Novel with a cash flow

The Jewish Chronicle - - Books -

WHAT WOULD you do if you had the power to put right some of the world’s big­gest prob­lems? End famine? Pro­vide a less-de­vel­oped coun­try with clean wa­ter?

But what if you had to choose be­tween the big prob­lems and the lit­tle ones? If you could fi­nance your dad’s bak­ery? Buy your sis­ter singing lessons so she could go on Bri­tain’s Got Tal­ent?

These are the kinds of dilem­mas that form the back­drop to two of this month’s nov­els for teenagers.

In Lia’s Guide to Win­ning the Lot­tery, by Keren David (Frances Lin­coln, £6.99), Lia wins mil­lions — and swoons into the arms of gor­geously mys­te­ri­ous, pale and soul­ful new boy, Raf, who may (think his Twi­light-aware class­mates) be a vam­pire. Lia’s mil­lions com­pli­cate ev­ery as­pect of her life. Her best friend, Mus­lim Shazia, is not al­lowed to ac­cept so much as a cof­fee from her, be­cause Lia’s weal t h i s t h e prod­uct of gam­bling.

Mean girls and the me­dia turn against Lia. Even Raf may not be what he seems. Is Lia’s num­ber up?

Lia’s Guide to Win­ning the Lot­tery is wise, funny, in­ge­niously plot­ted and — like Lia and Raf them­selves — deeper by far than its chick-lit-type ex­te­rior sug­gests.

Also clad in a de­cep­tive cover is Meg Rosoff’s There is No Dog (Pen­guin, £12.99). It looks like a book for younger read­ers, but is de­cid­edly 12-plus. Rosoff de­picts God as a teenage boy called Bob, who is too lazy to look af­ter hu­man­ity. “Like a child who couldn’t r e s i s t a d d i n g more sprin­kles to an over­loaded ice-cream”, Bob em­bel­lishes his c r e a t i o n ( f o r e x a m p l e , b y in­vent­ing l ots o f l a nguages, so peo­ple can­not un­der­stand each other) and ties the weather to his moods, caus­ing havoc when he falls in love.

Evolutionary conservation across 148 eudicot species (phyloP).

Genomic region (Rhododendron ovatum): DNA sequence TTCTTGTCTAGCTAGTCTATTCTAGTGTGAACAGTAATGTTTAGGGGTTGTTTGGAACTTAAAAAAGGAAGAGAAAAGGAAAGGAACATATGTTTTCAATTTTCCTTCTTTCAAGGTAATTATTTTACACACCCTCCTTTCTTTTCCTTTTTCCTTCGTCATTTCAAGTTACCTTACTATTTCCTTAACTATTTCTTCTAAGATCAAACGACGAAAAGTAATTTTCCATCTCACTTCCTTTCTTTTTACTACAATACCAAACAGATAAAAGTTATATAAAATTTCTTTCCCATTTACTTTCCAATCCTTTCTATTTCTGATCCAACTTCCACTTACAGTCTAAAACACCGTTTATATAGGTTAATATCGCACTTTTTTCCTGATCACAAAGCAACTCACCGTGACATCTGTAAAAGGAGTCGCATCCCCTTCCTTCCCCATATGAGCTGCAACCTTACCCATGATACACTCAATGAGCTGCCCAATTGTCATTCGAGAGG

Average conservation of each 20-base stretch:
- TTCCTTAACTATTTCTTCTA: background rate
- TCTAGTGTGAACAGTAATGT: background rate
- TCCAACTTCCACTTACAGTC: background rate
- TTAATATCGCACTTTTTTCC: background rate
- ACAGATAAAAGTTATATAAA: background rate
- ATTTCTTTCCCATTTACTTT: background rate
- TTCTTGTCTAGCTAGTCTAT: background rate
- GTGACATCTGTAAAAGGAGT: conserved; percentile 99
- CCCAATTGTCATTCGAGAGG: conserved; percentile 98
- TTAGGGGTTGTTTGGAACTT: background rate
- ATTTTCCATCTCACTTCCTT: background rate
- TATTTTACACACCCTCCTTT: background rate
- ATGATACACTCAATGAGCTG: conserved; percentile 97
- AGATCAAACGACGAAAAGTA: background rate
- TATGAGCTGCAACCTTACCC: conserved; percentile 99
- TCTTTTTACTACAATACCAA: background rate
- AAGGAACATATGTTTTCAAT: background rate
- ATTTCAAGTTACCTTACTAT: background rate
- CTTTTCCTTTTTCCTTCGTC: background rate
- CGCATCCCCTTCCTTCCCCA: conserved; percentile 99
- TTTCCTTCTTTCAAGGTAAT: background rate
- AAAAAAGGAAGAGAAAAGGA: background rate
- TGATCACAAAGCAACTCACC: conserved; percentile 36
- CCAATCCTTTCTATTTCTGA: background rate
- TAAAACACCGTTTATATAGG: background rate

Mean­while, Bob’s mother has gam­bled away the life of his pet, the “pen­guiny” Eck, which steals the show with its en­dear­ing greed and pan­icky but sto­ical attitude to its im­pend­ing death.

It is the Job-like Eck, too, who in­vites us to won­der: what is the mean­ing of life, amid all this suf­fer­ing? The Cre­ation and the story of Noah are re­played, but with a 21st-cen­tury, Amer­i­can vibe — phi­los­o­phy with a side or­der of waffles and syrup.

Also out now for teens, The Non­such King, part four of Ben­jamin J. My­ers’s ur­ban fan­tasy (Orion, £6.99) — dark, dra­matic and Dick­en­sian — and Mary Hoff­man’s David (Blooms­bury, £10.99)— Floren­tine po­lit­i­cal his­tory from the per­spec­tive of the boy who mod­elled for Michelan­gelo’s David.

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